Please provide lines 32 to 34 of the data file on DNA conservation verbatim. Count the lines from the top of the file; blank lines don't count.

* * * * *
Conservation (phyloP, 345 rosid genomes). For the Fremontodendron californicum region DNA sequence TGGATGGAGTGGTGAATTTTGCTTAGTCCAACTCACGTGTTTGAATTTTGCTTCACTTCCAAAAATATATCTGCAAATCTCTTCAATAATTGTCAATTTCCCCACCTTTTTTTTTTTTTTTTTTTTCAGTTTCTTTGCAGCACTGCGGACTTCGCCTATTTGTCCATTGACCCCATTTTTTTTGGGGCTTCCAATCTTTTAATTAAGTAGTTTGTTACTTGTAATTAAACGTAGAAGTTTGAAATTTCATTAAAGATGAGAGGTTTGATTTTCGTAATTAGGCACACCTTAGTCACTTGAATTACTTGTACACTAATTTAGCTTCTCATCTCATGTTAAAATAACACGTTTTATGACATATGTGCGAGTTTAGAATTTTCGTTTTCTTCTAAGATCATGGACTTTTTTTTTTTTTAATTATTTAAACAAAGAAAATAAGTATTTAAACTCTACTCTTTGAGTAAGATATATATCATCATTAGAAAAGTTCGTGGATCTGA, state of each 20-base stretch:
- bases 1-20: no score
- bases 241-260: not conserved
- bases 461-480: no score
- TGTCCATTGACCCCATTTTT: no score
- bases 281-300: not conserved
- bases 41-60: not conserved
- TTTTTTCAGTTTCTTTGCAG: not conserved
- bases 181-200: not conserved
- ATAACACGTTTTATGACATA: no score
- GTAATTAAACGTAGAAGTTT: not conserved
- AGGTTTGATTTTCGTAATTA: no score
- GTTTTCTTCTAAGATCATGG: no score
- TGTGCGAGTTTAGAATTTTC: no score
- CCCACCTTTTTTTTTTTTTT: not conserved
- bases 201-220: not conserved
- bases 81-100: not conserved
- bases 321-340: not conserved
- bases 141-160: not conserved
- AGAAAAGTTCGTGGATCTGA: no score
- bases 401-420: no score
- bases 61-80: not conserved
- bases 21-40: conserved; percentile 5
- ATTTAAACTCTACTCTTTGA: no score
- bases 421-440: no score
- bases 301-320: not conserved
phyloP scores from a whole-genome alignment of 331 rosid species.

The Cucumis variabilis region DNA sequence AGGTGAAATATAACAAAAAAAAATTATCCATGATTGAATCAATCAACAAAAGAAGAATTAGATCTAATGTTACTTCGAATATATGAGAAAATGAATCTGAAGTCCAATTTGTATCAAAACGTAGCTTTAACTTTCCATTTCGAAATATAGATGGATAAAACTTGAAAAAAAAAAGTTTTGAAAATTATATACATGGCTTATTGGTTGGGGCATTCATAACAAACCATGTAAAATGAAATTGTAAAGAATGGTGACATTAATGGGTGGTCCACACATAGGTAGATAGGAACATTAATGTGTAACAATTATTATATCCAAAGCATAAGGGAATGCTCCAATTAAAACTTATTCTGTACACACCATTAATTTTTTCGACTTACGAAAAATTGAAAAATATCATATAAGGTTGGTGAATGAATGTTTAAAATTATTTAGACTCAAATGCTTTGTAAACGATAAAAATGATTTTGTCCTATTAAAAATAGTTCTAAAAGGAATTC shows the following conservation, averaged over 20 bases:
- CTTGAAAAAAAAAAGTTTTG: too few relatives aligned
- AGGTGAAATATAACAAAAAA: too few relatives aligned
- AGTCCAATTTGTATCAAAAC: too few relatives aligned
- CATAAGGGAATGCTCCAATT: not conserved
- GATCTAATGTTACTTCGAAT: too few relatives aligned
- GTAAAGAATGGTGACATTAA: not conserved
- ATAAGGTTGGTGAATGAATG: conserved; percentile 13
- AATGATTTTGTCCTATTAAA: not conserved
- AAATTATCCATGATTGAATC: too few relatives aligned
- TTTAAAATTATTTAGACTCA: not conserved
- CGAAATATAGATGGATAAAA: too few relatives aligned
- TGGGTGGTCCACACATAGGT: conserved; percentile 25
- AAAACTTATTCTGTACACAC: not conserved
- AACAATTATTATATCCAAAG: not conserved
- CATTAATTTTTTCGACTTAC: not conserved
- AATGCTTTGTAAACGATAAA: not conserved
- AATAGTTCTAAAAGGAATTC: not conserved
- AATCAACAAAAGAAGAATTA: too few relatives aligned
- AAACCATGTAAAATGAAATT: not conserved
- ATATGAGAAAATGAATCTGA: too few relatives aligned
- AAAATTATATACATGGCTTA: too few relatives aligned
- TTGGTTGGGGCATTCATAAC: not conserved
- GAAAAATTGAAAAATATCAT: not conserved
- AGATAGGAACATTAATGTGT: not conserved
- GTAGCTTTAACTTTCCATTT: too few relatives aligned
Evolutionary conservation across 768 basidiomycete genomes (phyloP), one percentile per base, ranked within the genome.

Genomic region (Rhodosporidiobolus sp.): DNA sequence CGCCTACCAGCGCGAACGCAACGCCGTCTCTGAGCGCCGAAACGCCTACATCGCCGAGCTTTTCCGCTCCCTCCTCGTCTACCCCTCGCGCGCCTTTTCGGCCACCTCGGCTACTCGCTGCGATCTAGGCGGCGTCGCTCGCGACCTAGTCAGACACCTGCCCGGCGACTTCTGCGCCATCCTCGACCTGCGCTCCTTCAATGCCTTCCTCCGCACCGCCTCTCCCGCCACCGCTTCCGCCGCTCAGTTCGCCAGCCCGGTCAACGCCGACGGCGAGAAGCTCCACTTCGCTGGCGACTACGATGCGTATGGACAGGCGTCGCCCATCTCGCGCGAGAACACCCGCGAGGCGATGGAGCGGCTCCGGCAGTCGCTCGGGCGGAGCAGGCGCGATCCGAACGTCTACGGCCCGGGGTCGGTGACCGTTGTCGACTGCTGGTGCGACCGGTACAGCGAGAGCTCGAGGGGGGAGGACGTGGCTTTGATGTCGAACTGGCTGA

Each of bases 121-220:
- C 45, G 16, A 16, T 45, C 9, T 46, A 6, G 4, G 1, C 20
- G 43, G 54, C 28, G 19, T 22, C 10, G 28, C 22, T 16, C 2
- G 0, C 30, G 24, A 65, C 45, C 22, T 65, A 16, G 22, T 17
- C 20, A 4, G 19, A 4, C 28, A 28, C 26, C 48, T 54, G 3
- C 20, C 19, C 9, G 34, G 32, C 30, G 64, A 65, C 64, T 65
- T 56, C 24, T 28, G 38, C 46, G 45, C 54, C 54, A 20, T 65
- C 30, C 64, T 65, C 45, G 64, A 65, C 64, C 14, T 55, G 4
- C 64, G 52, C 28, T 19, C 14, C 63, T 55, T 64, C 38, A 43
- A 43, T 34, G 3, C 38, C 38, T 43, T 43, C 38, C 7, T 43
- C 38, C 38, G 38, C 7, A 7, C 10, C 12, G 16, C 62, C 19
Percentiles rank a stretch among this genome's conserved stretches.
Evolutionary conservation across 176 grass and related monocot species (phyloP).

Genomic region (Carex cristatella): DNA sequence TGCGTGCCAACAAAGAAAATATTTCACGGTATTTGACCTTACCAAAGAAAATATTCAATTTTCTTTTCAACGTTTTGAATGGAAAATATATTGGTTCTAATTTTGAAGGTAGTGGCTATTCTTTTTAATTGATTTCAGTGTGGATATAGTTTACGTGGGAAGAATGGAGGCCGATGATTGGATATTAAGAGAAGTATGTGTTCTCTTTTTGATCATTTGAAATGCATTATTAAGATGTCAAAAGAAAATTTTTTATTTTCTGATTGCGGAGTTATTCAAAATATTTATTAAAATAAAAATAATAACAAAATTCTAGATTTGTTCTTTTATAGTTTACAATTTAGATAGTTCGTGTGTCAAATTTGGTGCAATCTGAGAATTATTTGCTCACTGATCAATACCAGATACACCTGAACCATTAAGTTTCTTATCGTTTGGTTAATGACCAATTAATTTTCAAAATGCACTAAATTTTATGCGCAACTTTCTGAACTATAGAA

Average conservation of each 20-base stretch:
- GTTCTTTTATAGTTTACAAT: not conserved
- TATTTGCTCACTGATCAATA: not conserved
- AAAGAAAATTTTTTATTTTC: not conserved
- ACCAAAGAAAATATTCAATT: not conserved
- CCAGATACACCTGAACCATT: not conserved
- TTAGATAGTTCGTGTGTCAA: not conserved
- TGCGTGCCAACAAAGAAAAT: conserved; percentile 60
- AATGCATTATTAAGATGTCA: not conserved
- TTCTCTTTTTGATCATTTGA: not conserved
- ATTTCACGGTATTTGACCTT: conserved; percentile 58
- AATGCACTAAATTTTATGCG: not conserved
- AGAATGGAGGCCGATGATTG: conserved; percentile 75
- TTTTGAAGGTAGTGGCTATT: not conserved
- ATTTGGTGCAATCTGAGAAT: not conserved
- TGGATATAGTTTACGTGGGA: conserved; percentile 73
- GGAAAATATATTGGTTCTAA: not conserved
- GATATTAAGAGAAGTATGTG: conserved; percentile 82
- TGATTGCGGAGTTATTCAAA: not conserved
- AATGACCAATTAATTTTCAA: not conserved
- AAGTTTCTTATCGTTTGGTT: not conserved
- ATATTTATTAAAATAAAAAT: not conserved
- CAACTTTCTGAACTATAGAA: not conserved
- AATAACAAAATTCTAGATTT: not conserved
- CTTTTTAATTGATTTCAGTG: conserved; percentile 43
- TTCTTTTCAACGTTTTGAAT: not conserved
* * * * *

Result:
- CATAAGGGAATGCTCCAATT: not conserved
- GATCTAATGTTACTTCGAAT: too few relatives aligned
- GTAAAGAATGGTGACATTAA: not conserved